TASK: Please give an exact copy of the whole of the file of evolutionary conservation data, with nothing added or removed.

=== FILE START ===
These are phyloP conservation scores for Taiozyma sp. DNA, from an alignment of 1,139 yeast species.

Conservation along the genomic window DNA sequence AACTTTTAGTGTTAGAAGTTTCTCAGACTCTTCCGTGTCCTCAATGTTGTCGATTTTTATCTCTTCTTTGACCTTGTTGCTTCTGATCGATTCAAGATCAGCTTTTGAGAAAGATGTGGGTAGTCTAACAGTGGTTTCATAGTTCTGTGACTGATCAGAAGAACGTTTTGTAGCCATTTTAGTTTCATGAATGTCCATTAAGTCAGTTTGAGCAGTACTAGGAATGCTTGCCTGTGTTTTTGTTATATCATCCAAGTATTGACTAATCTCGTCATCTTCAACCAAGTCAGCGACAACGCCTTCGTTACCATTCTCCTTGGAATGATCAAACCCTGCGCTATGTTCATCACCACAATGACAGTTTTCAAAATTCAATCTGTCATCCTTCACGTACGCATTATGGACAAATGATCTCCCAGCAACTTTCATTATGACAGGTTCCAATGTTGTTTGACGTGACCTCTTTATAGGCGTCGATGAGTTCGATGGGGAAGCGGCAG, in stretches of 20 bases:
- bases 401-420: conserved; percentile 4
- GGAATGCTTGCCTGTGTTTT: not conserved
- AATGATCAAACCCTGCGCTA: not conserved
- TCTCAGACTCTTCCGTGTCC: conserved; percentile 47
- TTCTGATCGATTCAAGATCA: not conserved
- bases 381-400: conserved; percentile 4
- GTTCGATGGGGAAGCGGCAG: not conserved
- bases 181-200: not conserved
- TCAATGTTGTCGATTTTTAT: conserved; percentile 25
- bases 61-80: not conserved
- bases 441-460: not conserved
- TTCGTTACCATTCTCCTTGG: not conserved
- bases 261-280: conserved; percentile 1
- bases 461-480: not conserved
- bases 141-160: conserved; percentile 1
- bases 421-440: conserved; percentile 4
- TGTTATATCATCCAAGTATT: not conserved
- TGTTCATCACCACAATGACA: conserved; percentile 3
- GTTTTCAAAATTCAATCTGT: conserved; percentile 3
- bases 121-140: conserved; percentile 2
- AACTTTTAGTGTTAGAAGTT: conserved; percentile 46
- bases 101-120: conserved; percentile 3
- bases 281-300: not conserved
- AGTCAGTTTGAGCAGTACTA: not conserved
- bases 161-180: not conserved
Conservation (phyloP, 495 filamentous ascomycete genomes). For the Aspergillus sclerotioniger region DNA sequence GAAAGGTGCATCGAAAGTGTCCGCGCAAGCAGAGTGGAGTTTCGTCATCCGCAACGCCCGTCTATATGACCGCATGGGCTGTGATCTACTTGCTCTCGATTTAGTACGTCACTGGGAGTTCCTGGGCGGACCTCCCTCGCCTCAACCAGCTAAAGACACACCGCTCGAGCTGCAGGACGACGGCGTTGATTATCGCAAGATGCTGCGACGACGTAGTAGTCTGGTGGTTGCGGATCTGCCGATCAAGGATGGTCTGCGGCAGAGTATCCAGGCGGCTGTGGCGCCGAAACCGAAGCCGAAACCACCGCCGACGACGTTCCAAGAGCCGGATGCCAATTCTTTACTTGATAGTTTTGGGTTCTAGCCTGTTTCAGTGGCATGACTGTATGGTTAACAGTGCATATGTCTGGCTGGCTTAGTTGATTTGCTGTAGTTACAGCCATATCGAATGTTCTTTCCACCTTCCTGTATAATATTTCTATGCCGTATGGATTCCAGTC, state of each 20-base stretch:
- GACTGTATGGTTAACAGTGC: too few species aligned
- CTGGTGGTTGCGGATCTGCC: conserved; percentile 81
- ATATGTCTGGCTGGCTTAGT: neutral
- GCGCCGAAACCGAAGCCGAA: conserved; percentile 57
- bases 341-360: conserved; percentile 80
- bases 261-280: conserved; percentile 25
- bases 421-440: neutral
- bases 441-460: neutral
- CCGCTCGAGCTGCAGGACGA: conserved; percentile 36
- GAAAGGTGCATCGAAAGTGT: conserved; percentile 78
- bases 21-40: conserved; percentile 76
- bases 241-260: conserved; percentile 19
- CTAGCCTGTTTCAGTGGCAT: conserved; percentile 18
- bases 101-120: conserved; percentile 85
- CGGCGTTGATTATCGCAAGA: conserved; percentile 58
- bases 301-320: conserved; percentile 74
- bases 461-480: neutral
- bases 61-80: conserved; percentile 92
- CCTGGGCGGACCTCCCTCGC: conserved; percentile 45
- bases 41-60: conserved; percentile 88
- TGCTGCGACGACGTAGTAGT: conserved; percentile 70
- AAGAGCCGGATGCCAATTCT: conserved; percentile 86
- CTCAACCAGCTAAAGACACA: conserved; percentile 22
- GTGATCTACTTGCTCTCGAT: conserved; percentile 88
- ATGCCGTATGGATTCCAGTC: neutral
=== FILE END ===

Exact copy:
These are phyloP conservation scores for Taiozyma sp. DNA, from an alignment of 1,139 yeast species.

Conservation along the genomic window DNA sequence AACTTTTAGTGTTAGAAGTTTCTCAGACTCTTCCGTGTCCTCAATGTTGTCGATTTTTATCTCTTCTTTGACCTTGTTGCTTCTGATCGATTCAAGATCAGCTTTTGAGAAAGATGTGGGTAGTCTAACAGTGGTTTCATAGTTCTGTGACTGATCAGAAGAACGTTTTGTAGCCATTTTAGTTTCATGAATGTCCATTAAGTCAGTTTGAGCAGTACTAGGAATGCTTGCCTGTGTTTTTGTTATATCATCCAAGTATTGACTAATCTCGTCATCTTCAACCAAGTCAGCGACAACGCCTTCGTTACCATTCTCCTTGGAATGATCAAACCCTGCGCTATGTTCATCACCACAATGACAGTTTTCAAAATTCAATCTGTCATCCTTCACGTACGCATTATGGACAAATGATCTCCCAGCAACTTTCATTATGACAGGTTCCAATGTTGTTTGACGTGACCTCTTTATAGGCGTCGATGAGTTCGATGGGGAAGCGGCAG, in stretches of 20 bases:
- bases 401-420: conserved; percentile 4
- GGAATGCTTGCCTGTGTTTT: not conserved
- AATGATCAAACCCTGCGCTA: not conserved
- TCTCAGACTCTTCCGTGTCC: conserved; percentile 47
- TTCTGATCGATTCAAGATCA: not conserved
- bases 381-400: conserved; percentile 4
- GTTCGATGGGGAAGCGGCAG: not conserved
- bases 181-200: not conserved
- TCAATGTTGTCGATTTTTAT: conserved; percentile 25
- bases 61-80: not conserved
- bases 441-460: not conserved
- TTCGTTACCATTCTCCTTGG: not conserved
- bases 261-280: conserved; percentile 1
- bases 461-480: not conserved
- bases 141-160: conserved; percentile 1
- bases 421-440: conserved; percentile 4
- TGTTATATCATCCAAGTATT: not conserved
- TGTTCATCACCACAATGACA: conserved; percentile 3
- GTTTTCAAAATTCAATCTGT: conserved; percentile 3
- bases 121-140: conserved; percentile 2
- AACTTTTAGTGTTAGAAGTT: conserved; percentile 46
- bases 101-120: conserved; percentile 3
- bases 281-300: not conserved
- AGTCAGTTTGAGCAGTACTA: not conserved
- bases 161-180: not conserved
Conservation (phyloP, 495 filamentous ascomycete genomes). For the Aspergillus sclerotioniger region DNA sequence GAAAGGTGCATCGAAAGTGTCCGCGCAAGCAGAGTGGAGTTTCGTCATCCGCAACGCCCGTCTATATGACCGCATGGGCTGTGATCTACTTGCTCTCGATTTAGTACGTCACTGGGAGTTCCTGGGCGGACCTCCCTCGCCTCAACCAGCTAAAGACACACCGCTCGAGCTGCAGGACGACGGCGTTGATTATCGCAAGATGCTGCGACGACGTAGTAGTCTGGTGGTTGCGGATCTGCCGATCAAGGATGGTCTGCGGCAGAGTATCCAGGCGGCTGTGGCGCCGAAACCGAAGCCGAAACCACCGCCGACGACGTTCCAAGAGCCGGATGCCAATTCTTTACTTGATAGTTTTGGGTTCTAGCCTGTTTCAGTGGCATGACTGTATGGTTAACAGTGCATATGTCTGGCTGGCTTAGTTGATTTGCTGTAGTTACAGCCATATCGAATGTTCTTTCCACCTTCCTGTATAATATTTCTATGCCGTATGGATTCCAGTC, state of each 20-base stretch:
- GACTGTATGGTTAACAGTGC: too few species aligned
- CTGGTGGTTGCGGATCTGCC: conserved; percentile 81
- ATATGTCTGGCTGGCTTAGT: neutral
- GCGCCGAAACCGAAGCCGAA: conserved; percentile 57
- bases 341-360: conserved; percentile 80
- bases 261-280: conserved; percentile 25
- bases 421-440: neutral
- bases 441-460: neutral
- CCGCTCGAGCTGCAGGACGA: conserved; percentile 36
- GAAAGGTGCATCGAAAGTGT: conserved; percentile 78
- bases 21-40: conserved; percentile 76
- bases 241-260: conserved; percentile 19
- CTAGCCTGTTTCAGTGGCAT: conserved; percentile 18
- bases 101-120: conserved; percentile 85
- CGGCGTTGATTATCGCAAGA: conserved; percentile 58
- bases 301-320: conserved; percentile 74
- bases 461-480: neutral
- bases 61-80: conserved; percentile 92
- CCTGGGCGGACCTCCCTCGC: conserved; percentile 45
- bases 41-60: conserved; percentile 88
- TGCTGCGACGACGTAGTAGT: conserved; percentile 70
- AAGAGCCGGATGCCAATTCT: conserved; percentile 86
- CTCAACCAGCTAAAGACACA: conserved; percentile 22
- GTGATCTACTTGCTCTCGAT: conserved; percentile 88
- ATGCCGTATGGATTCCAGTC: neutral